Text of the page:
But the natural man of himself has not this will. He is weary, to be sure, but not of sin. He is weary of unrest, of war, of destruction, of bloodshed, of sickness, of sorrow, of death. And he labors and toils to improve his condition, to establish peace and happiness, to make a better world. But he does not acknowledge that his burden is his sin, and that all his unrest finds its cause in the fact that he has forsaken God. He does not want to cease from sin. He does not seek after God. He seeks rest in the sphere of sin. Speaking beautiful words of peace, he makes war, boasting of righteousness he hates the righteousness of God, claiming to labor for a better world, he destroys it. And he does not will to enter into the rest of God, and to come to Christ.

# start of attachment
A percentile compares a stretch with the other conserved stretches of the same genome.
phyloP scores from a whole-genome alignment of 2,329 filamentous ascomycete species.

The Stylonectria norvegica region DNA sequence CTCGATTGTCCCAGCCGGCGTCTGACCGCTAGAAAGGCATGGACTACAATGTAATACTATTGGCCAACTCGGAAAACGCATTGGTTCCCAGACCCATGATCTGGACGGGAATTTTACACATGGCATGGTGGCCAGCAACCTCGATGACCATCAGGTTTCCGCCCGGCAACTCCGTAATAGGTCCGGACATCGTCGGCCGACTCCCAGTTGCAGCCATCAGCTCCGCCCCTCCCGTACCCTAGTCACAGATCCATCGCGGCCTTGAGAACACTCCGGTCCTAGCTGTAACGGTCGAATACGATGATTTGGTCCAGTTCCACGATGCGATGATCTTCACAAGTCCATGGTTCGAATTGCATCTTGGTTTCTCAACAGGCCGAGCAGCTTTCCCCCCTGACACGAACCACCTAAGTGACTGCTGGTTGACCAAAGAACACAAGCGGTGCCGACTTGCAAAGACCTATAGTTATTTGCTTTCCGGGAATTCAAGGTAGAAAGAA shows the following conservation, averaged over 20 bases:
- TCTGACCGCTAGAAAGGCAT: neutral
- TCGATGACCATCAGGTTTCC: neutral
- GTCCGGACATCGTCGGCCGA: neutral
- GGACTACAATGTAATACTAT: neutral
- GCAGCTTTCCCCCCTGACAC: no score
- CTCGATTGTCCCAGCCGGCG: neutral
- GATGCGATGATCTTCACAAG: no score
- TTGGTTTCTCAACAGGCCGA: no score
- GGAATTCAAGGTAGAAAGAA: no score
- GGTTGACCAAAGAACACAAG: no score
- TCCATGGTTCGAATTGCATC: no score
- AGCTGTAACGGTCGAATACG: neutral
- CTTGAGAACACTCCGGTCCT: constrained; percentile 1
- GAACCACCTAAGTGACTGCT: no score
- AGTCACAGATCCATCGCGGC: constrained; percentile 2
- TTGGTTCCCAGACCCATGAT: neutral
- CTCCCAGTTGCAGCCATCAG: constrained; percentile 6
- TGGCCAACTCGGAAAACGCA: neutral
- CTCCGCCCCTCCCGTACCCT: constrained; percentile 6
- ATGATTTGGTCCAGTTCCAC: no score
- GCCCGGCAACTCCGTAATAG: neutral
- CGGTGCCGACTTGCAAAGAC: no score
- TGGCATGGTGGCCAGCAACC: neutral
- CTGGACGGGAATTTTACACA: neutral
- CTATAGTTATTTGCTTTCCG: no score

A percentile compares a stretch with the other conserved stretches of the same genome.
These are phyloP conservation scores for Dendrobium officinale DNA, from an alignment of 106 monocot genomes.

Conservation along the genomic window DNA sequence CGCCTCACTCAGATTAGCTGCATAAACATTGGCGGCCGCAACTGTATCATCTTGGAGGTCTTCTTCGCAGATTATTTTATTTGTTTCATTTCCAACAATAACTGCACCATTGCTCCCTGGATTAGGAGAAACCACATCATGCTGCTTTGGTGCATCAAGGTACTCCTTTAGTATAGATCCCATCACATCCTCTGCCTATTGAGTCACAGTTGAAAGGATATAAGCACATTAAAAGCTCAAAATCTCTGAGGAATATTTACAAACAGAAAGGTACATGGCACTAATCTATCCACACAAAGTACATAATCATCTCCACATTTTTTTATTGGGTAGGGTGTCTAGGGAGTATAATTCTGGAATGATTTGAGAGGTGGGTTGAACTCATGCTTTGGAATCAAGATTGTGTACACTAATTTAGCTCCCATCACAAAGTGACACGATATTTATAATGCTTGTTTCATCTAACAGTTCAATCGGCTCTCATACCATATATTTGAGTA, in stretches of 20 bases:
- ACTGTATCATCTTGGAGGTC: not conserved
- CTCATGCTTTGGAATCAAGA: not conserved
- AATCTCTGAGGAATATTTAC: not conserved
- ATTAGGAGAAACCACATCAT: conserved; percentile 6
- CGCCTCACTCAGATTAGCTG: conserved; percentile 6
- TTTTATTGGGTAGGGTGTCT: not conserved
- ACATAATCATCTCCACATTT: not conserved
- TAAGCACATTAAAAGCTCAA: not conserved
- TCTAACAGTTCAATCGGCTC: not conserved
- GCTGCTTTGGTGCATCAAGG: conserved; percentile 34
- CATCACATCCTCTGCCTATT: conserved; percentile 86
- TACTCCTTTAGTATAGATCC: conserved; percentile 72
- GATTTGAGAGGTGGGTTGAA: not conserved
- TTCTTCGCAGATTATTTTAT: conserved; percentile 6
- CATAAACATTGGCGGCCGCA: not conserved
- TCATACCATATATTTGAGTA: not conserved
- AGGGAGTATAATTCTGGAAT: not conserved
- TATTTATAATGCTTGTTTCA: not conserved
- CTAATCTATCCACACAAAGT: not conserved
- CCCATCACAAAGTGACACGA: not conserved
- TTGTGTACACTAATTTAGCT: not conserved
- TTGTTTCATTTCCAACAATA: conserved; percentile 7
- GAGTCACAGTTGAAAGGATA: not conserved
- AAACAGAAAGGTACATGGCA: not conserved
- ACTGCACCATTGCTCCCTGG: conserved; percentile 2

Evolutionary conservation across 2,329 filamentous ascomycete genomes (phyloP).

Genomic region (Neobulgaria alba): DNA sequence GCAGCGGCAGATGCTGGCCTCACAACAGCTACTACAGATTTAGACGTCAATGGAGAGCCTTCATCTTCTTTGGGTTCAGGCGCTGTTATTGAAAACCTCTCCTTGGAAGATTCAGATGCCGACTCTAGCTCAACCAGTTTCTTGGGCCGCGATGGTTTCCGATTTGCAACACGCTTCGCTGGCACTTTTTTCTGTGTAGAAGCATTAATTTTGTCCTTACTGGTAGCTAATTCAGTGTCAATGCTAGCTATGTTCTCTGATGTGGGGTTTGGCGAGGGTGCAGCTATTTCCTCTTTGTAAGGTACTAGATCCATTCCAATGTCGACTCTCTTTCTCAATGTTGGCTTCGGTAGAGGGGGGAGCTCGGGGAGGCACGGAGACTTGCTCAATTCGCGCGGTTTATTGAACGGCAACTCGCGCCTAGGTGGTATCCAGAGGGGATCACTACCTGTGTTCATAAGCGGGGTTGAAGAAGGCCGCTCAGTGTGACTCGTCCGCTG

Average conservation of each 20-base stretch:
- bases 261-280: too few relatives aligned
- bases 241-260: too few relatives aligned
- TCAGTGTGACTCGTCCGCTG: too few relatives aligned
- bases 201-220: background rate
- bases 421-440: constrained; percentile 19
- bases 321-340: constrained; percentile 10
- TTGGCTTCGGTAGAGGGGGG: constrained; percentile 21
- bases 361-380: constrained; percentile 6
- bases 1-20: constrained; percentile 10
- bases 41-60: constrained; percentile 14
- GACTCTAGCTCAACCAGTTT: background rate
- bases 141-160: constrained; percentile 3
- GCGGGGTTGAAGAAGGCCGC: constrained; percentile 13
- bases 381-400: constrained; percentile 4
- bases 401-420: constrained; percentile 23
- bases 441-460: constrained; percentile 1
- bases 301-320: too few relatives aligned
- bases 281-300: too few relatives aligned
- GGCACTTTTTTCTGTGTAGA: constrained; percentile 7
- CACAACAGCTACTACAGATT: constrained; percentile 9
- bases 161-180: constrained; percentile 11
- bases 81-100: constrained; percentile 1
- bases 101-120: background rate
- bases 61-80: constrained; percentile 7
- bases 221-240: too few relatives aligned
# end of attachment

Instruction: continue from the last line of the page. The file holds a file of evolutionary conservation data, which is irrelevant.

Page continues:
But Christ speaks: Come! And when He speaks, who can still resist? Ah, when I speak, when mere man speaks, when a preacher begs and calls and persuades, it is of no avail. You hear with the natural ear, you see with your natural eye, you understand the meaning of the gospel, but you refuse to come, you reject the Christ, you only prove that you are blind, and deaf, and very corrupt, and aggravate your guilt. But Christ speaks! He that once stood at the open grave of Lazarus, calling: "Lazarus, come forth," and he came out, speaks. He speaks by his Spirit and Word. And through the power of His almighty Word you receive eyes to see, ears to hear, an enlightened understanding to know your misery, the longing to be delivered and to enter into the rest of God, the will to come to Christ! And whosoever will may come! The promise is yours, and it shall never fail: "Come, and I will give you rest!"